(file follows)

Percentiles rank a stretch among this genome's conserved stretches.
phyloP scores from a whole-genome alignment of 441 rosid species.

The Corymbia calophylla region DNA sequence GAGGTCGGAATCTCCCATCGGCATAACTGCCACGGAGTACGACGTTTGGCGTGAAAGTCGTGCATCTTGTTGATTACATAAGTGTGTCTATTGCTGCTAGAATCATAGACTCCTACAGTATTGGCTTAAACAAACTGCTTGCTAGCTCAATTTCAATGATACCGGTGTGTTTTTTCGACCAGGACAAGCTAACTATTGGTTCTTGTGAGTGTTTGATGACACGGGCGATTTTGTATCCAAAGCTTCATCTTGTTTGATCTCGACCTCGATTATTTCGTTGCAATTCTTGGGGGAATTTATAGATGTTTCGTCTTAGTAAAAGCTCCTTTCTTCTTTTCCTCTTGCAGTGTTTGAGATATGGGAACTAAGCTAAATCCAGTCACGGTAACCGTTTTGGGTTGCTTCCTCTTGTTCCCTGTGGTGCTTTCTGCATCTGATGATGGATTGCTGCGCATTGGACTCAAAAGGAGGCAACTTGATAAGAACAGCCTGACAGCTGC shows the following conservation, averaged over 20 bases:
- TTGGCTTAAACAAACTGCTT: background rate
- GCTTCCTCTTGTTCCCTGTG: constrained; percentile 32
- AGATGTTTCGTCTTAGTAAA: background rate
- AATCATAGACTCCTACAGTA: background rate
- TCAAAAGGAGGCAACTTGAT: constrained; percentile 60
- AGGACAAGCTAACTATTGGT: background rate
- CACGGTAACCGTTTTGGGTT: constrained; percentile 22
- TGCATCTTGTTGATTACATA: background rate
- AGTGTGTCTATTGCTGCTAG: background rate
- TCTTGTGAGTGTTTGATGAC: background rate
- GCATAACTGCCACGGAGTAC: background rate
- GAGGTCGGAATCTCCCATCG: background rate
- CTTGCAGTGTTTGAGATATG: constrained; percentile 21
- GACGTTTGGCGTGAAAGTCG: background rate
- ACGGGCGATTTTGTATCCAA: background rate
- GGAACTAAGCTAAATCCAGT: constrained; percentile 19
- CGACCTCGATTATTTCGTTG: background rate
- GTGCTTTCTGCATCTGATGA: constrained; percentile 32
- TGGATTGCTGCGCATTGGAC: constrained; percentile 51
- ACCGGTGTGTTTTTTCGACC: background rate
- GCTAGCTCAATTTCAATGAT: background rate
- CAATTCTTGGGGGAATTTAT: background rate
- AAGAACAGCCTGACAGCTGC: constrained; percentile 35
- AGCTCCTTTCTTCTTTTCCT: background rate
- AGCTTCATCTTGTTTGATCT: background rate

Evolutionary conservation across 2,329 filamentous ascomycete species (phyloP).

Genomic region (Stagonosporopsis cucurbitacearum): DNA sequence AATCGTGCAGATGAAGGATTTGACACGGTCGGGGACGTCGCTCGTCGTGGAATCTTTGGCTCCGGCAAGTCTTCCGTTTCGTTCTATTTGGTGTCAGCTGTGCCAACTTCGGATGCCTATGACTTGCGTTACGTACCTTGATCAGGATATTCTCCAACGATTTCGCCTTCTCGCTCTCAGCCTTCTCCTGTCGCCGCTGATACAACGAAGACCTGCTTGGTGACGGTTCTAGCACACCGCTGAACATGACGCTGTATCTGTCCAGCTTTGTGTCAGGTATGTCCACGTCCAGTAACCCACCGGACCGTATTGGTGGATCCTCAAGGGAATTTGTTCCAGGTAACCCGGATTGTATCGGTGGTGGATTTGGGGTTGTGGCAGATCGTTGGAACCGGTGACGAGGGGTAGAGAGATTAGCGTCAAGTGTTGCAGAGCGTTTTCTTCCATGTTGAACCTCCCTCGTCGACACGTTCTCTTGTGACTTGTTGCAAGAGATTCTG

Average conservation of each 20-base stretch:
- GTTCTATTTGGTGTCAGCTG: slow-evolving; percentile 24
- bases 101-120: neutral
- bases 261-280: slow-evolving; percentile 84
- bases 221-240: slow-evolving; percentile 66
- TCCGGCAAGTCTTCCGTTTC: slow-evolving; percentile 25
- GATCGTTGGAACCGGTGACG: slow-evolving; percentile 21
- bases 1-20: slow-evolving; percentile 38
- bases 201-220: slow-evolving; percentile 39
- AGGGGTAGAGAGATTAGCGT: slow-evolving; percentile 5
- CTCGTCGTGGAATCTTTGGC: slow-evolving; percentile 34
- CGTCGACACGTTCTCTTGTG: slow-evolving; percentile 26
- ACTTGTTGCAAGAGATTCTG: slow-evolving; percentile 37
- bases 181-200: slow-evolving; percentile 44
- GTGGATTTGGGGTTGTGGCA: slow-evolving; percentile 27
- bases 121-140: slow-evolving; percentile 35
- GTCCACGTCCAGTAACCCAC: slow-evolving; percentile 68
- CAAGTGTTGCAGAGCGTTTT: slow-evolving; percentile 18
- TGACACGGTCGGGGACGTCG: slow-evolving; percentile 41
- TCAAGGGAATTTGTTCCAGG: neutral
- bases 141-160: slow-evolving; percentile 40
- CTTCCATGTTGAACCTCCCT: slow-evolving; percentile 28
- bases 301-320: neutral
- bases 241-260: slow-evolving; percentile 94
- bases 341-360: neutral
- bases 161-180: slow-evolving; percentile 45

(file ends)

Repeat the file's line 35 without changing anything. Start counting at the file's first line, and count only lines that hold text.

- bases 221-240: slow-evolving; percentile 66